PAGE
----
Previewing The Score: Stephen Farnsworth on GOP Prospects in 2018

Stephen Farnsworth Monroe Hall University of Mary WashingtonIn this week’s episode of The Score (scheduled to air on WINC-AM&FM in Winchester at 7:00 o’clock Saturday morning and to be posted here on Bearing Drift at about the same time), University of Mary Washington political scientist Stephen Farnsworth discusses recent public opinion surveys his department has conducted and tells us that Republicans should be worried. The UMW polls this September show similar results from their polls last September, which correctly forecast major losses in the Virginia House of Delegates.

In our Mary Washington survey this month, and in our survey last September (a year ago), we’re looking at a very similar environment. There were a number of Republicans in the House of Delegates who had been there for years, in some cases, who were defeated not really because of anything they had said as much as the fact that they had an “R” after their name in the age of Trump. Those voters who were most angry, it seemed, were women in the suburbs.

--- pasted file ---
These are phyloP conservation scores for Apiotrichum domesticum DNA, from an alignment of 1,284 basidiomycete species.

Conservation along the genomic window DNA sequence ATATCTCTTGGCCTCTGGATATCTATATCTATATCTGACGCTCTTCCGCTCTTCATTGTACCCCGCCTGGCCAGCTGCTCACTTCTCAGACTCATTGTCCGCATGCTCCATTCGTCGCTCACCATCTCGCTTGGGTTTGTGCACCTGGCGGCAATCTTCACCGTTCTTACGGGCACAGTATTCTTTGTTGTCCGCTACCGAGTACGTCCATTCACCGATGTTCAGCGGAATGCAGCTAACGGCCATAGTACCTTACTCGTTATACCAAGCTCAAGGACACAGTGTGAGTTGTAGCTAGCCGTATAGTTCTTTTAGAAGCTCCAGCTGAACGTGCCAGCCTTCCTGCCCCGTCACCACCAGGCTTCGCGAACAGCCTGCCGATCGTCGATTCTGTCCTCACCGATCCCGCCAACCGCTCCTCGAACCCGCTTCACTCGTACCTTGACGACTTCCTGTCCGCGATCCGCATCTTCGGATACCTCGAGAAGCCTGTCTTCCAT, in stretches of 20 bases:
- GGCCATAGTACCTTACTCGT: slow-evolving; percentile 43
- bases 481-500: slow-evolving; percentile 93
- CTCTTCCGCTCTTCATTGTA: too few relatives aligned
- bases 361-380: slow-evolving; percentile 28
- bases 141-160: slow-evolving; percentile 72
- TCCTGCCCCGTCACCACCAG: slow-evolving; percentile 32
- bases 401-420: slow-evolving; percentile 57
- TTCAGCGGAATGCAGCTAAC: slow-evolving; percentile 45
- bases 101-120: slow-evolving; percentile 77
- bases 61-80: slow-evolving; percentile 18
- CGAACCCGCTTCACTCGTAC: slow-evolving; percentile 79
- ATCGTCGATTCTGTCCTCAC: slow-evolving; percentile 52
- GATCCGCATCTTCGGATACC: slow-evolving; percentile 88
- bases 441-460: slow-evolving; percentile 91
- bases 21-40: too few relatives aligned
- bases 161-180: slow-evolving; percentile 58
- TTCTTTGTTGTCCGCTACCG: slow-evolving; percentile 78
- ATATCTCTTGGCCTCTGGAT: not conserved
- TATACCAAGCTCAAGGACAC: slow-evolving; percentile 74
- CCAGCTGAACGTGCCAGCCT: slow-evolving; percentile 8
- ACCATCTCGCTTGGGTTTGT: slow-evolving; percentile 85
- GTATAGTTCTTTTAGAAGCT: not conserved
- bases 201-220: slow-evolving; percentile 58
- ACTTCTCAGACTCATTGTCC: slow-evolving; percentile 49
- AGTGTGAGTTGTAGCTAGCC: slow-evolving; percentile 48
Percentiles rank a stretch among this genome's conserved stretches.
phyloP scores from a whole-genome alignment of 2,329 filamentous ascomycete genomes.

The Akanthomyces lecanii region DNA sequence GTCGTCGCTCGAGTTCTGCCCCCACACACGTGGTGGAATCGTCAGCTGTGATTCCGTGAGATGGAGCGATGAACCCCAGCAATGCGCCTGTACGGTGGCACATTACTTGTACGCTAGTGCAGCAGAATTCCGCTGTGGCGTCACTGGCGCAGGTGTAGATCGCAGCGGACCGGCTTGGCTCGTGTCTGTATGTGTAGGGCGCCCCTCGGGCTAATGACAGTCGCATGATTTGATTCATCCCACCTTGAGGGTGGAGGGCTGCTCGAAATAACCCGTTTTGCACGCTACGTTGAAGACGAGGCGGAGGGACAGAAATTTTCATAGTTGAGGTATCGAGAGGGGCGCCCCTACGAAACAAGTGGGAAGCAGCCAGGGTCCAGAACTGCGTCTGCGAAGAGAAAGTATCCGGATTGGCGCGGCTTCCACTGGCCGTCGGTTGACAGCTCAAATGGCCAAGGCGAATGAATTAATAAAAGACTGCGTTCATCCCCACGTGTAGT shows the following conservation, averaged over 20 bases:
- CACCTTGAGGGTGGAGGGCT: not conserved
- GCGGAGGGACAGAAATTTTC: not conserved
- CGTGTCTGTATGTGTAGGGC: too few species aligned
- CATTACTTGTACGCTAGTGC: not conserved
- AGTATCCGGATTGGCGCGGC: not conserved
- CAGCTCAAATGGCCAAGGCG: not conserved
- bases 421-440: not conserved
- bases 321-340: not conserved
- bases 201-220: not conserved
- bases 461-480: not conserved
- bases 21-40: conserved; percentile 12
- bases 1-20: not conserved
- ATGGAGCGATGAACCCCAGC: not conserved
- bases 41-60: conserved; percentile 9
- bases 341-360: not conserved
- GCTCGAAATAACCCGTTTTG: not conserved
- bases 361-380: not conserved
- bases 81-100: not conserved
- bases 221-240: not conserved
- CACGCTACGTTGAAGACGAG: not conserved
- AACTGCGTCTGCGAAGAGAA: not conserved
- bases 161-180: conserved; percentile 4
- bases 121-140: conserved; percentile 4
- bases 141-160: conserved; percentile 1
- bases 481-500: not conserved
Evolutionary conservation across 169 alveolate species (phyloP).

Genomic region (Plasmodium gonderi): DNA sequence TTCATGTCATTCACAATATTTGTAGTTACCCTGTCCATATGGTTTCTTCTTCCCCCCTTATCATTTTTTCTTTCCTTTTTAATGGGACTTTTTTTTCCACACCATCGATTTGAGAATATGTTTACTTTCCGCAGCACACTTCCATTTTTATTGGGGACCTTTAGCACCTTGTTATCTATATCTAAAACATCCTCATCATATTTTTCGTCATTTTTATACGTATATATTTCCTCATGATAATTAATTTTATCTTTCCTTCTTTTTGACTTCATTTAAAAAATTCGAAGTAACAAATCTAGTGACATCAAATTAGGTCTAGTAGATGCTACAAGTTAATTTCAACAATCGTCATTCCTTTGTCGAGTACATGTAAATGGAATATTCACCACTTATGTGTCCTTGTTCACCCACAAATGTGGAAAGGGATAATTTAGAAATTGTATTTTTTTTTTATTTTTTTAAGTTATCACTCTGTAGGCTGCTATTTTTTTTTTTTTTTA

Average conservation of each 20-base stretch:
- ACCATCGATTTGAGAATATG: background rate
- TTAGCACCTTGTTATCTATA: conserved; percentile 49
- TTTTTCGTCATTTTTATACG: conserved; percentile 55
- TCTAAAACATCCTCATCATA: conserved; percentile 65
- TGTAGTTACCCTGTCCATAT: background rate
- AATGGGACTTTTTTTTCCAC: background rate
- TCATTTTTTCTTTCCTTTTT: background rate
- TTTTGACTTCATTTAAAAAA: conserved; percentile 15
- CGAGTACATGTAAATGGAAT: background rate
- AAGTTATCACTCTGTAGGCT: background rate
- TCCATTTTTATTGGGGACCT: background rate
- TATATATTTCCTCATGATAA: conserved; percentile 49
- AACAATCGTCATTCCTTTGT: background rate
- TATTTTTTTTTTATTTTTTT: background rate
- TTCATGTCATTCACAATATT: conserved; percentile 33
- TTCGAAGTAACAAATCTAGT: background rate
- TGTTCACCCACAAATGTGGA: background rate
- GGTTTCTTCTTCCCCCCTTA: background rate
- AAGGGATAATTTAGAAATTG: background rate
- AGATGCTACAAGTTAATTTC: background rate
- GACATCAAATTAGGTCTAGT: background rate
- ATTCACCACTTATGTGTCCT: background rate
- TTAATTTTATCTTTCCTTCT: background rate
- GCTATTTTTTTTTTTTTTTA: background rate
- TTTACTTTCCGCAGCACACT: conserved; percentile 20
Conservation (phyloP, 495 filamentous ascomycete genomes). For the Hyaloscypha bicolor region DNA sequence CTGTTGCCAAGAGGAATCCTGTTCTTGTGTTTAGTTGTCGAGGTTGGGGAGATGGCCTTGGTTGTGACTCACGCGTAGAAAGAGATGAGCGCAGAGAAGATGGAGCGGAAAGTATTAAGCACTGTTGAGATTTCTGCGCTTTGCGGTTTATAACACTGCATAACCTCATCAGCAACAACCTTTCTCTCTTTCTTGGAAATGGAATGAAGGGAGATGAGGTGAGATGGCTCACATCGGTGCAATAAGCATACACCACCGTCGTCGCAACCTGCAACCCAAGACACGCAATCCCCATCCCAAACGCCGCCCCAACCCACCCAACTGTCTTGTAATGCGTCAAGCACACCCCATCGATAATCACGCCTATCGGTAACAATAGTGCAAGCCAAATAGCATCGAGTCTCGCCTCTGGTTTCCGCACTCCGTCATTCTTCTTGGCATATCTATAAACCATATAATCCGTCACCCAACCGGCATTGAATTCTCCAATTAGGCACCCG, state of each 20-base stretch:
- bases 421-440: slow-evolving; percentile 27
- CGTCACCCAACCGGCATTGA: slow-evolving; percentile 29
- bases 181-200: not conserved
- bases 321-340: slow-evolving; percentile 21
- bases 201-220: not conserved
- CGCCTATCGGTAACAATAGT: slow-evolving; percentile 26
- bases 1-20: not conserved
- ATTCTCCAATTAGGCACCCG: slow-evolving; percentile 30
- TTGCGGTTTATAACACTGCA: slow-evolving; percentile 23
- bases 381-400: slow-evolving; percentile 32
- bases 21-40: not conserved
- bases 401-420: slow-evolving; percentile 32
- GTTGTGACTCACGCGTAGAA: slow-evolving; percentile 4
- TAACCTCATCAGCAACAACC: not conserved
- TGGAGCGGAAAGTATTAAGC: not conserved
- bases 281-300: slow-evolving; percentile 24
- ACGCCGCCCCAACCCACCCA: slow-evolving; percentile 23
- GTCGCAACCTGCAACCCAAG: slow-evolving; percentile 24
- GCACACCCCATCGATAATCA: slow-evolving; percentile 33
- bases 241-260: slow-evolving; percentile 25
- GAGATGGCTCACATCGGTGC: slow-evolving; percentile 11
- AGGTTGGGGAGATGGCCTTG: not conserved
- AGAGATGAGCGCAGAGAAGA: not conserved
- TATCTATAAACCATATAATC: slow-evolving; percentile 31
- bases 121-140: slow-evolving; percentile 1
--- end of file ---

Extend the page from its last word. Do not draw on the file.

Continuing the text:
And so, if you look at what happened in Prince William, you look at what happened in the suburban precincts around Richmond, or in the Hampton Roads area, you see the same basic pattern: That if you have an “R” after your name and you have a district that has a significant suburban population, you’re likely to have a problem.

Here’s a brief audio excerpt from my interview yesterday with Dr. Farnsworth at his office in Monroe Hall on the UMW campus in Fredericksburg:

That’s just short of three minutes from an extensive, 17-minute interview with Stephen Farnsworth, who is author of a new book (which we also discussed), Presidential Communication and Character: White House News Management from Clinton and Cable to Twitter and Trump.

Other guests scheduled to be on The Score this weekend include Charlottesville journalist Jackson Landers, attorney Elliott Harding, and three experts from the Cato Institute: Chris Edwards (tax policy), Corey DeAngelis (educational choice), and Colin Grabow (international trade and tariffs). The final line-up may change between now and Saturday so be sure to come back to listen because there could be some unscheduled surprises.